Baltimore boys, beware: Unfair competition is heading your way. James Franco—actor, author, filmmaker, and every woman's not-so-secret celebrity obsession—is coming to Johns Hopkins on March 9 to attend a screening of his film
. The black-and-white docudrama, which Franco wrote, starred in, edited,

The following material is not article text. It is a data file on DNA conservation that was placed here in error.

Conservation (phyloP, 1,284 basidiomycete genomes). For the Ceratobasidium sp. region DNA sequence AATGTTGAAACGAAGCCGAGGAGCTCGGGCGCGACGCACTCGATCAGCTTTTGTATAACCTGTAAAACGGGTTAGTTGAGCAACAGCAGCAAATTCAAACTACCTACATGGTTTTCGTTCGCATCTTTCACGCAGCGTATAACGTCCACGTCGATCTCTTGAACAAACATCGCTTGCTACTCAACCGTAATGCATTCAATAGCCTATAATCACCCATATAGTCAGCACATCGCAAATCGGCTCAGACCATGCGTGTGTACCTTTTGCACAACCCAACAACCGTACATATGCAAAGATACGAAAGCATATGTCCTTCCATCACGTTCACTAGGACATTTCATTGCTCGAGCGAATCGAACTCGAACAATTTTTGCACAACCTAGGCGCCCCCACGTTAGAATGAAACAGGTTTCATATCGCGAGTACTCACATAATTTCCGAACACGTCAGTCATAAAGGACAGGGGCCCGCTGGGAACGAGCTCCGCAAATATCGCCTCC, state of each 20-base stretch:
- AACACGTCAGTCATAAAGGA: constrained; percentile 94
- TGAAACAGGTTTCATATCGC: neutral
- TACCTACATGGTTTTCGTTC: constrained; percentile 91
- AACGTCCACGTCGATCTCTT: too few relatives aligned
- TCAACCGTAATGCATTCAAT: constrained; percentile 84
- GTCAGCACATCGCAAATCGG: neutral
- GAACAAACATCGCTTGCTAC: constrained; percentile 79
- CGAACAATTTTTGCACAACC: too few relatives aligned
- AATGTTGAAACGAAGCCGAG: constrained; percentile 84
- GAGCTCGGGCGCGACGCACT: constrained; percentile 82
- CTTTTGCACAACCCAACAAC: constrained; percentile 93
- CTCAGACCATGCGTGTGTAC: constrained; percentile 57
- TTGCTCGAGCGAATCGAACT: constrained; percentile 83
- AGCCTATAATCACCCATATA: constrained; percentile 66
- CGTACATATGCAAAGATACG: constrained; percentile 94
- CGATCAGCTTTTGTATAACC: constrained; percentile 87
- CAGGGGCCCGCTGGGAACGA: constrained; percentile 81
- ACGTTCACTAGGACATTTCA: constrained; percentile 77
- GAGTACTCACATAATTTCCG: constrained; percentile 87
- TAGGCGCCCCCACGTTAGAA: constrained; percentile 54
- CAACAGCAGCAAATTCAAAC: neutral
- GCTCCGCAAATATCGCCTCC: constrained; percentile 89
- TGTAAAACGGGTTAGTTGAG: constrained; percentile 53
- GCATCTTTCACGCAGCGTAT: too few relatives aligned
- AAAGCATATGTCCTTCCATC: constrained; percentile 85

co-produced, retells the "tortured" life of a fellow artist, poet Hart Crane. The screening, followed by a discussion with Franco and Hopkins faculty members John Irwin and Linda DeLibero, might tend toward the dark: Crane struggled with alcohol addiction, depression, and bouts of artistic self-doubt, eventually committing suicide at the age of 32. But even with all that, given the ambition and unexpected optimism of Crane's poetry—not to mention the chance to see Franco's signature "serious artist" gaze firsthand—we hedge our bets it will be worthwhile. The screening is free and open to the public and takes place at 2 p.m. in Shriver Hall on Johns Hopkins' Homewood campus. For more information visit Johns Hopkins'